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Subject: Re: Incessant Bounces
From: Greg A. Woods (woodsweird.com)
Date: Wed Aug 23 2000 - 11:07:40 CDT


[ On Tuesday, August 22, 2000 at 20:01:01 (+0200), Brad Knowles wrote: ]
> Subject: Re: Incessant Bounces
>
> In summary, I've had very in-depth discussions with both Eric
> Allman and Wietse, and we've all come to the same conclusions --
> there are just too many bizarre ways for resolver libraries and
> nameservers to fail in spectacularly untraceable and unreproduceable
> ways, sometimes authortiatively answering NXDOMAIN when they
> shouldn't, sometimes failing when they theoretically can't, etc....

Yes Brad, but in a growing portion, possibly even a majority, of hosts
running MTAs there is *NO* suh problem with the resolver library.

The non-issues *you* are raising again are related to *ANCIENT* bugs
long since fixed in modern code! Actually as far as I've been able to
determine from extensive research and code review, there was only ever
*one* bug in the BIND resolver which could have caused an authoritative
NXDOMAIN error to be returned to an MTA. Your fear of this problem is
apparently due only to the fact that this bug was in wide-spread use at
the time of the event you mention below. It is fairly clear from more
recent surveys that this buggy code is not in wide-spread use any more.

Yes some people still do use ancient and broken code, but not that many
people any more, and not usually in critical scenarios. However if
anyone is still using something like the original resolver from SunOS-4
then they practically deserve to be bouncing their own mail in these
cases!

So, contrary to your fear-mongering, it *is* correct to bounce mail by
default in most cases when there's an authoritative NXDOMAIN for some
name used in the SMTP envelope (i.e. HELO or MAIL FROM:).

> The one and *ONLY* safe way you can handle this situation is to
> return a temporary failure in all cases where you cannot positively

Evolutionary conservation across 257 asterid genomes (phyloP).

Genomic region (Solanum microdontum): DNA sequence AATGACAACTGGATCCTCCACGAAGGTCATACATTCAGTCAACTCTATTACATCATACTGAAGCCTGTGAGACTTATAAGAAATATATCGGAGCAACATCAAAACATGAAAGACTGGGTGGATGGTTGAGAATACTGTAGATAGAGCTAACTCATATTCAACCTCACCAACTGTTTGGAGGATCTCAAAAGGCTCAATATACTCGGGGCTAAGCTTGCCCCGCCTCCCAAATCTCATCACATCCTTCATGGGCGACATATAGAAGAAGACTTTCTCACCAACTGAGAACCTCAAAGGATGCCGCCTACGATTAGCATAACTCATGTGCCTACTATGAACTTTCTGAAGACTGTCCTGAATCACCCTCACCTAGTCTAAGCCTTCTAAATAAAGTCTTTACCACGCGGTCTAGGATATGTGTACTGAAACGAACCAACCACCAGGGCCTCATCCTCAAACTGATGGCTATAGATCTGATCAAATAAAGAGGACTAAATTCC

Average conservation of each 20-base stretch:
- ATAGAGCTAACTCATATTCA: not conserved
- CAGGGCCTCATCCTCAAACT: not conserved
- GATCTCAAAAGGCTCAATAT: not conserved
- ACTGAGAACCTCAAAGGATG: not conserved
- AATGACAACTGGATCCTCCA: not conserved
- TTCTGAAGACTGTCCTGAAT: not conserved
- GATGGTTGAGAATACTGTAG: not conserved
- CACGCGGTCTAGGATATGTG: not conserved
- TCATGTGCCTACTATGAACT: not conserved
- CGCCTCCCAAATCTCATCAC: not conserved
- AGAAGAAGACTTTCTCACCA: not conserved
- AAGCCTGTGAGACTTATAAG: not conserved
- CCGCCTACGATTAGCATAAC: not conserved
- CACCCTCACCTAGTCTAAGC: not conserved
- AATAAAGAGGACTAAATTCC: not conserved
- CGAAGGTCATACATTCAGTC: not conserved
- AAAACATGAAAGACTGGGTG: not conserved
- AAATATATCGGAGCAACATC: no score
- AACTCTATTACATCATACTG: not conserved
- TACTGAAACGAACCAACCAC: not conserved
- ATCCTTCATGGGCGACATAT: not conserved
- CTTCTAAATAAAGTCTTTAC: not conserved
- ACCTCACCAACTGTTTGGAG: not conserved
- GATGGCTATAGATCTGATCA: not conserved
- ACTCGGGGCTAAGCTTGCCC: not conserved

> confirm that the domain does actually exist.

Returning a temporary error is simply an invitation to trouble and even
worse confusion because it means the end user is left out of the loop
and knows not why his mail was apparently ignored! Most users won't
even be able to see that their mail is still sitting in their local
spool, and most MTAs keep such mail in hiding for several days!

You're also apparently still confusing this with some kind of unsafe
operation. The fact is that bouncing a message is "safe"! No e-mail is
ever lost! The sender might be temporarily confused by the bounce but
the very fact that the bounce happened can be an extremely valuable
diagnostic tool that will help the responsible parties ensure that such
bounces do not happen in the future (should they be so inclined to do so)!

> Now, that said, postfix *does* give you the option of returning a
> permanent 5xx series error code in cases where it gets an NXDOMAIN
> from the resolver libraries. If you really, really want that badly
> to blow your foot off with that anti-matter bomb, then postfix does
> give you the necessary tools to do that.

It is not anywhere near as big an issue as you continually make it out
to be....

> I've been in situations where I saw hundreds of thousands of
> e-mail messages bounce in the space of a relatively few minutes,
> because the nameservers on our side were screwed up, and there was
> simply no good justification for what happened as a result.

You're talking about history here, not current events.....

Please don't make mountains out of mole hills!

-- 
							Greg A. Woods

+1 416 218-0098 VE3TCP <gwoodsacm.org> <robohack!woods> Planix, Inc. <woodsplanix.com>; Secrets of the Weird <woodsweird.com>